Expansion of I-710, One of Worst Highway Projects in the Country


As activists continue to make the case that any infrastructure-based stimulus package has to promote green and alternative technologies or it will do more harm than good in the long term; a 2004 report, Road to Ruin, by the Friends of the Earth is getting some new attention.  In addition to detailing the amount of money that governments spend subsidizing our highway system every year, the report also analyzes what it calls 27 "Roads to Ruin" or the worst highway projects in the country.

Not surprisingly, the I-710 expansion project, before tunneling was even mentioned as an alternative, was high on the list. Click here and go to page 10 to see the full listing for the project, but in short:

Though SR 710 supporters claim that the highway would improve air quality, the South Coast Air Quality Management District criticized Caltrans’ use of an obsolete air pollutant emission model, and the EPA has criticized numerous flaws in Caltrans’ analysis of SR 710’s impact on air quality and communities. A federal district court based its 1999 injunction against the project partly upon fl aws in Caltrans’ emissions analysis.

SR 710 is projected to double the number of vehicle trips through the corridor—to 200,000 per day—and many of those vehicles would be diesel trucks. The Air Quality Management District’s 2002 Multiple Air Toxics Exposure Study II found that air pollution-related cancer risk was elevated across the Los Angeles Basin; that cars, trucks and other vehicles were primary sources of some carcinogenic air pollutants; and that the highest risk often occurred near major roads.

Now there is some good news and bad news for opponents of the I-710 project, which now would most likely be a tunnel underneath the I-710 to double capacity and give L.A. County our own Big Dig.  The good news is that there is absolutely no way that the project will be "shovels in the ground" ready in the next couple of months or even the next couple of years.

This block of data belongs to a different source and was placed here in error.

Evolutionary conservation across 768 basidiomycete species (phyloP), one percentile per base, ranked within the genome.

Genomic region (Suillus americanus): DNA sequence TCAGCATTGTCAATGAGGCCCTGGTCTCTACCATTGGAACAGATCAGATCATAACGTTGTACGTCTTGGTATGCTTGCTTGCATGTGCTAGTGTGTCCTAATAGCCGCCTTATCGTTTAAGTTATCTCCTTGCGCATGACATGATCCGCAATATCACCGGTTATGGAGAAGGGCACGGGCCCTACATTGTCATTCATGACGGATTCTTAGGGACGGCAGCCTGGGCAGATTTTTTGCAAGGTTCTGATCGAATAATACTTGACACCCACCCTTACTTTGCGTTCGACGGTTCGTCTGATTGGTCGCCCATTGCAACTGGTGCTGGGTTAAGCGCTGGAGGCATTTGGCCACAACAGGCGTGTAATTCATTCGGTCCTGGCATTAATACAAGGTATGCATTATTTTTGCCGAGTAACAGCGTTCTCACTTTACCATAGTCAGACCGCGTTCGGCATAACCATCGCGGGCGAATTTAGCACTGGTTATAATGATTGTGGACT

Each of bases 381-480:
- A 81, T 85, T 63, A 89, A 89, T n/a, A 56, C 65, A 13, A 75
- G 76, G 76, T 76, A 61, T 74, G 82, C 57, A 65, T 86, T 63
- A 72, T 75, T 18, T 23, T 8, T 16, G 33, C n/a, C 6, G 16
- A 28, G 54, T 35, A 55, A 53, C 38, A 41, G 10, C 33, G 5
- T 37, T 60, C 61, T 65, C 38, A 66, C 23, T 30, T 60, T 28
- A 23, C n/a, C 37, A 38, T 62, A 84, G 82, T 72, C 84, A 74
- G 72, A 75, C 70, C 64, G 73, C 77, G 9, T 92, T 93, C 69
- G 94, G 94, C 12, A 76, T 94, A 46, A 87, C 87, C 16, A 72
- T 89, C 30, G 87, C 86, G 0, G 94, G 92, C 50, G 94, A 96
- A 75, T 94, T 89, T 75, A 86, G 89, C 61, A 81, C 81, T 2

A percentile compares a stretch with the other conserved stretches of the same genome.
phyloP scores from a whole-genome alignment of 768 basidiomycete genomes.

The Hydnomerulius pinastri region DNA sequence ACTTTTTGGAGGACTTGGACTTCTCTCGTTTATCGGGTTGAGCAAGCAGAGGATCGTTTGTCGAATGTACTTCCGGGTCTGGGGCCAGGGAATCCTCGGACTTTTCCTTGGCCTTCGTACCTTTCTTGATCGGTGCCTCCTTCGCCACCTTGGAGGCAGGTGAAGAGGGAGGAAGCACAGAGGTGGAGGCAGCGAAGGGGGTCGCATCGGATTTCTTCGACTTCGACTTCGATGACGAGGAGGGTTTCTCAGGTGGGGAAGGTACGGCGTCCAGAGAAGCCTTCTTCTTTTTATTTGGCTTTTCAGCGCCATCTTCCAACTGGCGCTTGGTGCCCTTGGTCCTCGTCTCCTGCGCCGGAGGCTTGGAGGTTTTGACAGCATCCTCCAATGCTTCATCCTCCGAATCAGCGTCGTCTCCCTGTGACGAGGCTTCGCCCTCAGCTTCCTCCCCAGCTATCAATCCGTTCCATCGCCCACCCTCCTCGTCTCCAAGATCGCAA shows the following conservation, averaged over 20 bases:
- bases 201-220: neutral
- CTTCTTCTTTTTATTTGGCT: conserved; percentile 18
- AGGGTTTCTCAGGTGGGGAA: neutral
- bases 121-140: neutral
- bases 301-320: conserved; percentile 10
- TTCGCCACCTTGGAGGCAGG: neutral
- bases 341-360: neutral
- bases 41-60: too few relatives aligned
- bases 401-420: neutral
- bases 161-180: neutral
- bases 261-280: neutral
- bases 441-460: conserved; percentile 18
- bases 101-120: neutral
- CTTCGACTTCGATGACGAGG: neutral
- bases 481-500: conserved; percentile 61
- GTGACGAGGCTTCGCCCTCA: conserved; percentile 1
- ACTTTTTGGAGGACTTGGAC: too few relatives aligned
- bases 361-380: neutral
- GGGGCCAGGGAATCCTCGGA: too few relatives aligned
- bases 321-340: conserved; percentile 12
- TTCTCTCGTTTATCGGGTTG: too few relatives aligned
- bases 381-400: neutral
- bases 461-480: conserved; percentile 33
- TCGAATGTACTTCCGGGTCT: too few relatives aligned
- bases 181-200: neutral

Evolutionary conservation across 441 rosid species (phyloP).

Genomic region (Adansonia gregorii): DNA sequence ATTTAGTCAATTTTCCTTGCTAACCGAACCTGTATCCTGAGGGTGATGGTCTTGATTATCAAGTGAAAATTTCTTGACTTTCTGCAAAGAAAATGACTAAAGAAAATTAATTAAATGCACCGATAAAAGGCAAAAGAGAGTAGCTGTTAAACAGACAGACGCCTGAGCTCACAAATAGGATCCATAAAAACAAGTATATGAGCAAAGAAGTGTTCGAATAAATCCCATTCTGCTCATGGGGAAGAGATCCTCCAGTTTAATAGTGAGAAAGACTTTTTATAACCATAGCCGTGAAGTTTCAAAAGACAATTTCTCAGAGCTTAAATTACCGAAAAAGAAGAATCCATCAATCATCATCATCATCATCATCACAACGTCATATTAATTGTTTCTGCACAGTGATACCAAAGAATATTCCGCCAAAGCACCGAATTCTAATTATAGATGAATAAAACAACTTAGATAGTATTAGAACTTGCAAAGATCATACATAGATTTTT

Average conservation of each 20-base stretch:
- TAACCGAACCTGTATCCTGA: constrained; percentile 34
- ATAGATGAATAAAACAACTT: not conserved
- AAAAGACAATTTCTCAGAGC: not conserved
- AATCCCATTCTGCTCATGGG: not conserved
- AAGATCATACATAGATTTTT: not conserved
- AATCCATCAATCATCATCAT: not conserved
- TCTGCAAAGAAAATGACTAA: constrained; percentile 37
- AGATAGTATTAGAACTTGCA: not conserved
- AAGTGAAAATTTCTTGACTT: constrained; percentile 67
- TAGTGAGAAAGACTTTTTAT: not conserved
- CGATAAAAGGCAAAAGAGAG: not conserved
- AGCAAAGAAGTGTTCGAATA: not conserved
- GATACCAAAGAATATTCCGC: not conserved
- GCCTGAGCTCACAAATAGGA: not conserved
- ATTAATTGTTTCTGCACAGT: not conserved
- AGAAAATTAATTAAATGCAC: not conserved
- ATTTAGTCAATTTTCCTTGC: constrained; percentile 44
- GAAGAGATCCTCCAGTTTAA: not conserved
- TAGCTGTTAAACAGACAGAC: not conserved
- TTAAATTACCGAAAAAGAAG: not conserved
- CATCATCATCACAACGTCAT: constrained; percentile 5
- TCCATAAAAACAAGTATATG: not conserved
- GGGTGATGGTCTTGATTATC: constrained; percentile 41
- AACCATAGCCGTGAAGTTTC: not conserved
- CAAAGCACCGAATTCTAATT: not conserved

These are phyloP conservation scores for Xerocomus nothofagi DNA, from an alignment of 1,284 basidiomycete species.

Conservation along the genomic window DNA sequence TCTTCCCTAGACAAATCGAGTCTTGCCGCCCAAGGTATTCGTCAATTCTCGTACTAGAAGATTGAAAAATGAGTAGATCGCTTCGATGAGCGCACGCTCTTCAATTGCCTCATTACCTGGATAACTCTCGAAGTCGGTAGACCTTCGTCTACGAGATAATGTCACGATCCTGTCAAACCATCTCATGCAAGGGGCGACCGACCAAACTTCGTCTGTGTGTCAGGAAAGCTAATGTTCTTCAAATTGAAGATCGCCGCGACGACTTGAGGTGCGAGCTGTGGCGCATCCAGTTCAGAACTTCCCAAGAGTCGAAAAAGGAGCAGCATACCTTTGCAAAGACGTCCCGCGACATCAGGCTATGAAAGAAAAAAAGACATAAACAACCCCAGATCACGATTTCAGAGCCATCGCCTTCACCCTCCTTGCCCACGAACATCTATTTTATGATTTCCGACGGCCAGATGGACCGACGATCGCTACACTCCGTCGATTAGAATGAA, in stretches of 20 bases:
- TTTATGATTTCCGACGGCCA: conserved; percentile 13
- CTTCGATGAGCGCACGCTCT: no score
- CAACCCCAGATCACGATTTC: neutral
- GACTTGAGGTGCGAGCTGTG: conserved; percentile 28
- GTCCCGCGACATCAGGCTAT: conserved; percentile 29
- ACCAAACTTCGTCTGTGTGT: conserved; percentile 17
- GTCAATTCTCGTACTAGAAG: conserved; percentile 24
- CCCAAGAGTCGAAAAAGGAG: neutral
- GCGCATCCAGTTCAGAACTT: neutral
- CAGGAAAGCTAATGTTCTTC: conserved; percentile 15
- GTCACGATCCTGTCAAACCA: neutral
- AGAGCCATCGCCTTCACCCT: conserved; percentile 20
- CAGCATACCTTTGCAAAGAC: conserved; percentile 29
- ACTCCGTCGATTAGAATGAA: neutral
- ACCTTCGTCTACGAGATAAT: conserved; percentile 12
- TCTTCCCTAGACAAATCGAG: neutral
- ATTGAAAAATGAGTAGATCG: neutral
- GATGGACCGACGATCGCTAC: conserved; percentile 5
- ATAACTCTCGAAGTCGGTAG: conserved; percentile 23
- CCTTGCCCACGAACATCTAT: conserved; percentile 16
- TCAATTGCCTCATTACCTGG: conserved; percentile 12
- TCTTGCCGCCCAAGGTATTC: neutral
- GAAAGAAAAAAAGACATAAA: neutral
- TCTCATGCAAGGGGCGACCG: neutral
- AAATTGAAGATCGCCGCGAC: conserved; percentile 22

The bad news is that with the passage of Measure R, the project is moving forward again.  Traffic consulting company Iteris bragged earlier this month that:

Iteris is performing traffic analysis and truck
forecasting for these projects that will upgrade the freeway and
improve truck and traffic flows between the Ports of Los Angeles and
Long Beach and the SR-60 freeway, as well as complete the I-710
freeway with a tunnel below South Pasadena and Pasadena.

Thus, the battle over the I-710, one of America’s worst highway projects, moves forward.

Photo: Big Mike Lakers/Flickr

  • Sadly South Pasadena has eased its historic fight against the project as long as it is in a tunnel.


    I still think the staggering cost will kill this stupid project. Despite the ongoing campaign of Alhambra and Pasadena on its behalf.

  • Chris

    I imagine people living near I-5 will be happy to have a lot of the diesel trucks going by their homes move to the 710.

  • The “air quality will improve with vehicle speeds” argument is so frustratingly stupid it makes my blood boil.

    Yes, on a given highway, faster cars mean less air pollution BUT if there is no highway, there are no cars! If there are no cars, there is even less pollution! I think we should take proponents of the 710 and force them to dig the tunnel themselves if they like the idea so much. I’ve got a shovel in my garage you yahoos can use.

  • This is an ugly project, in my opinion. Not just the tunnel, but also the expansion planned for the lower 710 – if that goes through it’s going to be massive – 10 regular lanes and 4 truck lanes. Groan. It’s going to be hell for the LA River, too, which runs along it.

  • On the other hand, you could run a tunnel for cars and buses only quite easily. Congestion price the hell out of it and it could pay for itself. Let’s see if this tunnel, and the Palmdale-La Crescenta tunnel, can at least pay for operating and construction costs (excluding externalities) from user fees. I think it could, but the only way to find out is through a study.

  • When is the new Metro Charcoal Line Extension of the Interstate 710 Freeway Projects from Cal State L.A. to Long Beach Transit Mall?

  • Chilly8

    I say build it and tell the environmentalists to go to hell.

  • Chilly8

    It will also make the drive to Disneyland easier as well. No need to go through that confusing maze of freeways in downtown LA, where one can easily get on the wrong road, just take the 210 to the 710, and get back on the 5 and avoid all that mess. It is something that is much needed



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